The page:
## Review of Algebra Techniques

The factoring of polynomials is a common practice in all of calculus and differential equations (particularly higher order constant coefficient ODE's). This is a quick review of techniques of factoring.

Likely the most commonly encountered polynomial to factor in undergraduate calculus is the quadratic. Luckily, this is one of the easiest polynomials to factor. Consider the quadratic ax^2+bx+c=0 where a, b, and c are real numbers. Recall the method of completing the square: first, divide through by a and move c/a to the other side of the equation:

Now add the quantity (b/2a)^2 to both sides of the equation:

The left hand side is a perfect square and right hand side simplified:

Upon taking the square root of both sides and being careful to take both the positive and negative square root, we have

Thus, we have derived the quadratic formula:

Separating these two results, moving quantities to one side and multiplying yields the factorization

Example

When factoring a quadratic, there are four basic methods:

• Factoring by sight (trial and error)
• Following a variant of the completing the square procedure for the given equation

The method you use is irrelevant; how well you use it is relevant. However, for more complicated quadratics the first method is very unappealing. Let's factor x^2+3x+2=0. You are likely familiar with this and can factor it by trial and error; its factorization is (x+1)(x+2)=0. If we did not know this, we could apply the quadratic formula:

This yields x=-2 and x=-1 which means the factorization is (x+1)(x+2) =0. Using a variant of the completing the square method, we add and subtract the familiar quantity (b/2a)^2=9/4 in order to complete the square:

By design the first three terms factor into (x+3/2)^2 which means we have

This now factors as [(x+3/2)+1/2][(x+3/2)-1/2]=0 which means the factorization is (x+2)(x+1).

Example

Factor: 18x^2-9x-2=0.

This is not a problem conducive to trial and error. So, we will just apply the quadratic formula:

Thus, the solutions are x=-1/6 and x=2/3. So this polynomial factors into (x+1/6)(x-2/3)=0, or after multiplying through by 18 to remove the fractions 6(x+1/6)3(x-2/3)=(6x+1)(3x-2)=0.

For higher order polynomials, the goal is to get down to a quadratic that can be easily factored. Consider the polynomial of degree n

Let p be a factor of a_n and q be a factor of a_0. Then px+q may be a factor of the polynomial. To find out, use long division or synthetic division to see if it evenly divides the polynomial. (If you are not familiar with long or synthetic division of polynomials, see the example below, consult an algebra text, or see your professor or T.A.) If it does not divide evenly, try a different factor of a_n and/or a different factor of a_0. If you are lucky, you will soon find a factor that works. You will then be left with a polynomial of degree n-1. The process continues (hopefully) until all that is left is a quadratic which can be easily factored with the quadratic formula.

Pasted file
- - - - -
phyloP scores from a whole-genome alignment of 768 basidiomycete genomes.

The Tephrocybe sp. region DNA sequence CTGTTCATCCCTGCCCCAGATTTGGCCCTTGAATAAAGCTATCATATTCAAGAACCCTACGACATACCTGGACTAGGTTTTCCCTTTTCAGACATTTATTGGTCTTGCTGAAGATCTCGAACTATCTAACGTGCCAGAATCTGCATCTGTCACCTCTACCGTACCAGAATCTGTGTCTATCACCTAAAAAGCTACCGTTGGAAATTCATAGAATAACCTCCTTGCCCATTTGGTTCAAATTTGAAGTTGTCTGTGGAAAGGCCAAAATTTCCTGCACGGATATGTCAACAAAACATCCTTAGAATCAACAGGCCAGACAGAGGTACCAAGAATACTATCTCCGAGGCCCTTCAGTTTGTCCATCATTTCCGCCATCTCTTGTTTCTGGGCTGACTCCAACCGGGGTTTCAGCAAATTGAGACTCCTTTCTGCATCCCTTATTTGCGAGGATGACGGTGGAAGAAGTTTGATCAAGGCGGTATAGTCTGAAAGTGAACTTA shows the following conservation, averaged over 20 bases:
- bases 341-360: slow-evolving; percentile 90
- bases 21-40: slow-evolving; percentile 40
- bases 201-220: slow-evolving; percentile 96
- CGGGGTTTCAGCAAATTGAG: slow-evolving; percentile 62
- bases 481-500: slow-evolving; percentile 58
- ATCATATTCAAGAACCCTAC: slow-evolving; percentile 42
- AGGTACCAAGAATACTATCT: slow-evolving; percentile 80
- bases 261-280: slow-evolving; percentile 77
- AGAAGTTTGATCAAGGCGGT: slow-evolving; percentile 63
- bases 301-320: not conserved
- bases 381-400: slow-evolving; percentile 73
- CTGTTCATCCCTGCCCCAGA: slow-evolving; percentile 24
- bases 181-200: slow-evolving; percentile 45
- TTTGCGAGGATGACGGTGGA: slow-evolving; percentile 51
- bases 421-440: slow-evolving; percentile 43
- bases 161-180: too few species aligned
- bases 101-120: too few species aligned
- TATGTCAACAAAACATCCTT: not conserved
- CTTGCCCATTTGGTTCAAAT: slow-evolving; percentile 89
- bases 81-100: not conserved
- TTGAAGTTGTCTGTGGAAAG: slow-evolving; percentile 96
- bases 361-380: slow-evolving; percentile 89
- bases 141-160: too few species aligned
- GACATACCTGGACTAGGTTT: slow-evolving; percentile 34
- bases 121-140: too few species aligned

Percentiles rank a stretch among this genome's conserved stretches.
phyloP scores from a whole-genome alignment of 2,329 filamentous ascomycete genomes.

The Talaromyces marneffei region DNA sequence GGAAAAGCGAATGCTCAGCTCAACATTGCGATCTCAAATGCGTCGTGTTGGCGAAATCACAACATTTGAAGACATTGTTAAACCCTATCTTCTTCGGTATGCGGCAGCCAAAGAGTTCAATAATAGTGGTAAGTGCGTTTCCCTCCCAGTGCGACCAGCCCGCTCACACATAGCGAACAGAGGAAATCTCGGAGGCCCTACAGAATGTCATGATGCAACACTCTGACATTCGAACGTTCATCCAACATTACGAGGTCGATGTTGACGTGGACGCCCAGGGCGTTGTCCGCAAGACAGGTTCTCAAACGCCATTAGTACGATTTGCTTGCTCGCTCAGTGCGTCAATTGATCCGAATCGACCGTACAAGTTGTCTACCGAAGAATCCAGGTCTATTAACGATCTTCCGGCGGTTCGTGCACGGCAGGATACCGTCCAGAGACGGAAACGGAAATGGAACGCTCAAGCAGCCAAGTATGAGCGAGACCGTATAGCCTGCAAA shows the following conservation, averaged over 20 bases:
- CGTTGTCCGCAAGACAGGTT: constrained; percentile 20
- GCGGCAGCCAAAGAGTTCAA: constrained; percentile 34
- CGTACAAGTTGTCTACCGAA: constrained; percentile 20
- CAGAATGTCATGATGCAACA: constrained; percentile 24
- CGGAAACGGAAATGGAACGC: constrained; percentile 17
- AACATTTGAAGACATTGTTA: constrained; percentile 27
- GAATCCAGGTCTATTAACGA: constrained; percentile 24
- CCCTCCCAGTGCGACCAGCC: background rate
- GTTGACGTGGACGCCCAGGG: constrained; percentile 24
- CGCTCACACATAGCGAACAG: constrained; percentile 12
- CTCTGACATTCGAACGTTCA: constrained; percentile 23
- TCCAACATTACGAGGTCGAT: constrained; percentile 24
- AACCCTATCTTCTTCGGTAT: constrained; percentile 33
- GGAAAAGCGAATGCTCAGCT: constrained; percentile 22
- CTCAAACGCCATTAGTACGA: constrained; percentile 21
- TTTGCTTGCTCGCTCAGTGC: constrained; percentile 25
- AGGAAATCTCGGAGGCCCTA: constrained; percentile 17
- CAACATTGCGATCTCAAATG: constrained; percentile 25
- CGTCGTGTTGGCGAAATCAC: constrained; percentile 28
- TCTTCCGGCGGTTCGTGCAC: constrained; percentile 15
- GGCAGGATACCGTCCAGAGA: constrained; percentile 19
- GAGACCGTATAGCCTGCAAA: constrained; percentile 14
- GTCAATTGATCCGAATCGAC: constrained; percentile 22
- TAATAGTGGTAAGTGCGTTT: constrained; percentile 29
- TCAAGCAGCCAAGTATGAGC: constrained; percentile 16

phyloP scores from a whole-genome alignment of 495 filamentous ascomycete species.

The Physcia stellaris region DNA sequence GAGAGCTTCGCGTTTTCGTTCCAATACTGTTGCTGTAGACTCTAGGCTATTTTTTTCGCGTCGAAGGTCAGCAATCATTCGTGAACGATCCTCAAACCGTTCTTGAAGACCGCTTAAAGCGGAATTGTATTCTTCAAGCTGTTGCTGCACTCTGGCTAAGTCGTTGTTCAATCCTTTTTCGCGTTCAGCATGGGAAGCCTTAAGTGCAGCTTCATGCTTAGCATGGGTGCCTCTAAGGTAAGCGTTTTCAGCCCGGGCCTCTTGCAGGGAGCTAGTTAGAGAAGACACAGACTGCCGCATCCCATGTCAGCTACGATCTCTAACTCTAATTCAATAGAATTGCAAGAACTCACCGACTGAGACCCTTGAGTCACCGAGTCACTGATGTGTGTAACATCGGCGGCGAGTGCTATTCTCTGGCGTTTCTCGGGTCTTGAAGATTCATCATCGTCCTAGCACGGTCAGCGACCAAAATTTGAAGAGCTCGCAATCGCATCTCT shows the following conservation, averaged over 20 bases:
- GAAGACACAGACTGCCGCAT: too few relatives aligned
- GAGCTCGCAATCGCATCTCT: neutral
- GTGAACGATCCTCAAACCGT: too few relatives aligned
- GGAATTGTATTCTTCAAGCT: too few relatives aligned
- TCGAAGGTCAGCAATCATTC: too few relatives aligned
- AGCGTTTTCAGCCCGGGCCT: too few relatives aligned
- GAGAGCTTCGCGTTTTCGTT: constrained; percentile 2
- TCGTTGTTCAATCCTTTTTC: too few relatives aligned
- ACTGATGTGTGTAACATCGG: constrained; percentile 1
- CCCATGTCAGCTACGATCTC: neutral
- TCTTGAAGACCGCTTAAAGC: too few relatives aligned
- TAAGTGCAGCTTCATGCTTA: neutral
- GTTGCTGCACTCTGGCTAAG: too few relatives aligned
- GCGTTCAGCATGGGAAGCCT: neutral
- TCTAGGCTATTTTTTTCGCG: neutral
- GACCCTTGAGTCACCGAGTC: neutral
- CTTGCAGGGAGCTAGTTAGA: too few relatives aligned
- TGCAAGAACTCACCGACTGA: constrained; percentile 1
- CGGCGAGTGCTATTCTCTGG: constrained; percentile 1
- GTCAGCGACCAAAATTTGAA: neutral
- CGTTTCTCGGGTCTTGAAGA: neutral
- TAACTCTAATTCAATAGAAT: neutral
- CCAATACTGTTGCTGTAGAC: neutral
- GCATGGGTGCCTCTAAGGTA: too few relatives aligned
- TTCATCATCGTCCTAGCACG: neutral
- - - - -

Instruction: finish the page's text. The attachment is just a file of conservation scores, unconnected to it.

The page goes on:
Example

Factor: 2x^4+9x^3+6x^2-11x-6=0.

For this polynomial, p=1,2 and q=1,-1,2,-2,3,-3,6,-6. With a little insight and luck, the choice of 2x+1 works (we divide by the 2 before synthetic division):
 1/2 | 2 9 6 -11 -6 - | 1 4 1 -6 ---- ---- ---- ---- ---- ---- ---- 2 8 2 -12 0

(The zero in the bottom left hand corner indicates there is no remainder). We now have (x+1/2)(2x^3+8x^2+2x-12)=(2x+1)(x^3+4x^2+x-6). Our new p and q values for the remaining cubic are p=1, q=1,-1,2,-2,3,-3,6,-6. More luck gives x+3 as the next factor:
 3 | 1 4 1 -6 - | 3 3 -6 ---- ---- ---- ---- ---- ---- 1 1 -2 0

We now have (2x+1)(x+3)(x^2+x-2)=(2x+1)(x+3)(x+2)(x-1) =0 and the factorization is complete.

You are likely familiar with the process of finding a common denominator in order to add/subtract fractions with different denominators. For example, by multiplying by cute forms of 1, we can do the following:

You might not be familiar with the reverse process of taking a fraction (with a polynomial of degree greater than 1 in the denominator) and splitting it into a sum of "simple" fractions of the form

The method for doing this is called the method of partial fractions. An example will be the most instructive. Let's use the method of partial fractions to break up

Well, we wish to solve for A and B so that the equality holds. To do this find a common denominator on the right and then set the numerators equal:

which implies x + 6 = Ax + A + 3Bx - 2B. Setting the coefficients of the x terms equal and the constants equal gives A+3B=1 and A-2B=6. Solving this system of two equations and 2 unknowns gives A=4 and B=-1. So our solution is

If the polynomial in the denominator does not factor completely into linear terms over the real numbers like

then we use the partial fraction decomposition

Notice the linear polynomial in the numerator of the fraction with the unfactored quadratic in the denominator. (If you are willing to factor over the complex numbers then this second method is not needed - the first method will always work.) The remainder of the process is the same:

• Find a common denominator on the right
• Set the numerators equal
• Set the coefficients of the different powers of x equal
• Solve the system of equations for the unknown constants

Also note that the process of partial fraction decomposition is designed for fractions with a polynomial of lesser degree in the numerator than the denominator.  For problems where the opposite is true, long (or synthetic) division must be carried out first and then the method of partial fractions used on the remainder term (if needed).

Written by Kevin Thompson